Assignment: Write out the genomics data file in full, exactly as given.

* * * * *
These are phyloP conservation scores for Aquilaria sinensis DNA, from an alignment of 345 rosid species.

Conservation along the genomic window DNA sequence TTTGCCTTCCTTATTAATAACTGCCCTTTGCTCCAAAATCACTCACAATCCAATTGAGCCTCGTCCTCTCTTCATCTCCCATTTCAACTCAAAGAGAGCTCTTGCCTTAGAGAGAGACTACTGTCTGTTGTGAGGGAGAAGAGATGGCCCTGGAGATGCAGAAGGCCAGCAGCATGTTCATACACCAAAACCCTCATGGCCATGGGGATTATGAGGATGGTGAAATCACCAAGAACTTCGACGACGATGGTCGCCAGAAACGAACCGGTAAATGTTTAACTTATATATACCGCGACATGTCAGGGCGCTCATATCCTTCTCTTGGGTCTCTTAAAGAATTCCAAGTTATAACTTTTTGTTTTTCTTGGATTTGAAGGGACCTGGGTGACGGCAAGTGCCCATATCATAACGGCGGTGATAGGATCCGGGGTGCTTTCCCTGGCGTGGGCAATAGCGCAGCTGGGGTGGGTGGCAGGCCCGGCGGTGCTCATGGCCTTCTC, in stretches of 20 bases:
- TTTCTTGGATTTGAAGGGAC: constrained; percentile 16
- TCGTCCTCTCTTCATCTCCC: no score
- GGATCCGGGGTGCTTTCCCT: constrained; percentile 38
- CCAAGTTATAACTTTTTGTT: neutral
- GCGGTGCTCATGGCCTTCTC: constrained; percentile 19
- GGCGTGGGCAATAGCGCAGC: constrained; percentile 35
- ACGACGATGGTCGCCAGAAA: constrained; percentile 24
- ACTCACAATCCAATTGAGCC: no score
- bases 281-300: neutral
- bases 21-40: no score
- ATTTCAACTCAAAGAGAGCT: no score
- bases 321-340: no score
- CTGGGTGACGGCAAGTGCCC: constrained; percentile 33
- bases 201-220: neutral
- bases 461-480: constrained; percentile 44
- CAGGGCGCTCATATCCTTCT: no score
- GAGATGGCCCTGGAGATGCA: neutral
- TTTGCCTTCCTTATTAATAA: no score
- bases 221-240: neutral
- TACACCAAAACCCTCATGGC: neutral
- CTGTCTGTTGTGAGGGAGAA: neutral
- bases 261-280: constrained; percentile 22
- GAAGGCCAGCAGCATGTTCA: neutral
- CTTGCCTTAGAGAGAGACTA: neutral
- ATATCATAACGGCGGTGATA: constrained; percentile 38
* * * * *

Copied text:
These are phyloP conservation scores for Aquilaria sinensis DNA, from an alignment of 345 rosid species.

Conservation along the genomic window DNA sequence TTTGCCTTCCTTATTAATAACTGCCCTTTGCTCCAAAATCACTCACAATCCAATTGAGCCTCGTCCTCTCTTCATCTCCCATTTCAACTCAAAGAGAGCTCTTGCCTTAGAGAGAGACTACTGTCTGTTGTGAGGGAGAAGAGATGGCCCTGGAGATGCAGAAGGCCAGCAGCATGTTCATACACCAAAACCCTCATGGCCATGGGGATTATGAGGATGGTGAAATCACCAAGAACTTCGACGACGATGGTCGCCAGAAACGAACCGGTAAATGTTTAACTTATATATACCGCGACATGTCAGGGCGCTCATATCCTTCTCTTGGGTCTCTTAAAGAATTCCAAGTTATAACTTTTTGTTTTTCTTGGATTTGAAGGGACCTGGGTGACGGCAAGTGCCCATATCATAACGGCGGTGATAGGATCCGGGGTGCTTTCCCTGGCGTGGGCAATAGCGCAGCTGGGGTGGGTGGCAGGCCCGGCGGTGCTCATGGCCTTCTC, in stretches of 20 bases:
- TTTCTTGGATTTGAAGGGAC: constrained; percentile 16
- TCGTCCTCTCTTCATCTCCC: no score
- GGATCCGGGGTGCTTTCCCT: constrained; percentile 38
- CCAAGTTATAACTTTTTGTT: neutral
- GCGGTGCTCATGGCCTTCTC: constrained; percentile 19
- GGCGTGGGCAATAGCGCAGC: constrained; percentile 35
- ACGACGATGGTCGCCAGAAA: constrained; percentile 24
- ACTCACAATCCAATTGAGCC: no score
- bases 281-300: neutral
- bases 21-40: no score
- ATTTCAACTCAAAGAGAGCT: no score
- bases 321-340: no score
- CTGGGTGACGGCAAGTGCCC: constrained; percentile 33
- bases 201-220: neutral
- bases 461-480: constrained; percentile 44
- CAGGGCGCTCATATCCTTCT: no score
- GAGATGGCCCTGGAGATGCA: neutral
- TTTGCCTTCCTTATTAATAA: no score
- bases 221-240: neutral
- TACACCAAAACCCTCATGGC: neutral
- CTGTCTGTTGTGAGGGAGAA: neutral
- bases 261-280: constrained; percentile 22
- GAAGGCCAGCAGCATGTTCA: neutral
- CTTGCCTTAGAGAGAGACTA: neutral
- ATATCATAACGGCGGTGATA: constrained; percentile 38